2012 Group Project 3
Introduction to the Gustatory System
Timeline of Developmental Processes of the Gustatory System
- Sensory Taste Development; UNSW Embryology
- Embryonic and early fetal development of human taste buds: a transmission electron microscopical study  - Can't access full article!
- Scanning electron microscopical studies of developing gustatory papillae in humans. 
- Innervation of developing human taste buds. An immunohistochemical study 
- Evidence for stimulus access to taste cells and nerves during development: an electron microscopic study. 
History of Discoveries
|350BC||Aristotle writes about the basic tastes, sweet and bitter, which can be modified, he says, by salty and acidic.|
|1901||D. Hanig publishes a paper containing data of taste sensitivity in different regions of the tongue. The data are later misinterpreted, giving rise to the myth of the ‘tongue map’|
|1908||Fifth basic taste discovered: savouriness, described as umami, which is conferred by glutamate.|
|1931||Bitter taste sensitivity found to vary among humans (1)|
|1931-32||Genetecists confirm findings about sensitivity to bitter tasting PTC and discover non-tasting is a recessive genetic trait (2,11)|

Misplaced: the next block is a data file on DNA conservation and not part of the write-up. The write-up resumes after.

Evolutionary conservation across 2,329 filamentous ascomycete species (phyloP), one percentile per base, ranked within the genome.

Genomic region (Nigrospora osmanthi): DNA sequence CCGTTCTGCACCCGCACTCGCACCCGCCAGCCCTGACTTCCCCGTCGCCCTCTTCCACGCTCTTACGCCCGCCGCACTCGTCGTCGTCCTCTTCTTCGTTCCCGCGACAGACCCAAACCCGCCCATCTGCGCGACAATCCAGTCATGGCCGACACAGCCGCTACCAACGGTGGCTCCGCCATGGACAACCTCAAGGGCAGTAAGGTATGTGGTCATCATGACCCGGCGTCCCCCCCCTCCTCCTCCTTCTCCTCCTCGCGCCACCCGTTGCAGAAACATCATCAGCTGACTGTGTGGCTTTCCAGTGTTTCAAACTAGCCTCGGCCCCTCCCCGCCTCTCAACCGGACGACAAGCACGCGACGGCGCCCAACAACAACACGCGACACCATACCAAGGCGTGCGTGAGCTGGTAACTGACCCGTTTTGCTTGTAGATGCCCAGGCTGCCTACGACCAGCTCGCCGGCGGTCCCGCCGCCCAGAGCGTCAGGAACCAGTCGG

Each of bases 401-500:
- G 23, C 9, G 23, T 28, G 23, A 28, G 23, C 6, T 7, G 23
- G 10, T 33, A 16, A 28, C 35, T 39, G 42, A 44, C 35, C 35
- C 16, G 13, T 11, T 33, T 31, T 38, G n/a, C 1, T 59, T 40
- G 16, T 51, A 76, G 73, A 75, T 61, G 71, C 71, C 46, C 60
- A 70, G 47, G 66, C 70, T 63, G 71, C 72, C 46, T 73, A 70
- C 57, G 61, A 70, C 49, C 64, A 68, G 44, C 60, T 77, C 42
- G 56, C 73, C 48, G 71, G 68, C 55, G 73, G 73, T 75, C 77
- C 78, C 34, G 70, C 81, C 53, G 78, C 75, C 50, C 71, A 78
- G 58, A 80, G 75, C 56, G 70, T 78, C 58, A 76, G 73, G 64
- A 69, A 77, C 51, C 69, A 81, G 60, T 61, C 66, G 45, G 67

|1939||Geneticists show that chimpansees like humans, vary in their ability to perceive the bitterness of PTC|
|1992||Discovery of gustucin, a teste cell-specific G-protein, in the taste buds. Gustucin is later shown to mark bitter, umami and sweet cells (13)|
|2000||First taste sonsors, the T2R receptors, discovered (3)|
|2001||The sweet receptor is discovered (5): a combination of TaR2 and T1R3.|
|2002||Amino acid detector, T1R1 and T1R3 identified (6) = Umami|
|2005||Sweet taste receptor found (15) in the GI tract|
|2006||Cells for sour taste discovered, identified by PKD2L1 (4-7)|
|2009||The Car4 receptor, which senses the carbon dioxide in fizzy drinks is found on sour cells (8)|
|2010||ENaC identified as the sodium-salt taste receptor (9)|
Adult Tongue and Taste Buds – Structure and Function
The tongue is for tasting, swallowing, and speech. It is divided into an anterior two thirds and a posterior one third. These regions are divided by a V-shaped groove at the back of the tongue (sulcus terminalis). The anterior two thirds of the tongue is covered by stratified squamous epithelium, It contains roughened surface has projections called papillae that vary in shape and number. The most numerous papillae are the filiform papillae, which function to provide a surface that aids in holding food on the tongue during chewing. The larger, less numerous fungiform papillae are scattered among the filiform papillae, Occasionally taste buds may be found on fungiform papillae. Circumvallate papilae form a wide V at the sulcus terminalis. No papillae are on the posterior third of the tongue, having mucosal folds and the lingual tonsils instead. The muscles of the tongue are skeletal running in longitudinal, vertical, and transverse directions. The functional unit of the taste bud is a taste cells, there are between 50 and 100 taste cells in each taste bud these taste cells represent all 5 different tastes. Historically is was believed that different areas of the tongue were responsible for different taste sensations although this has since been disregarded.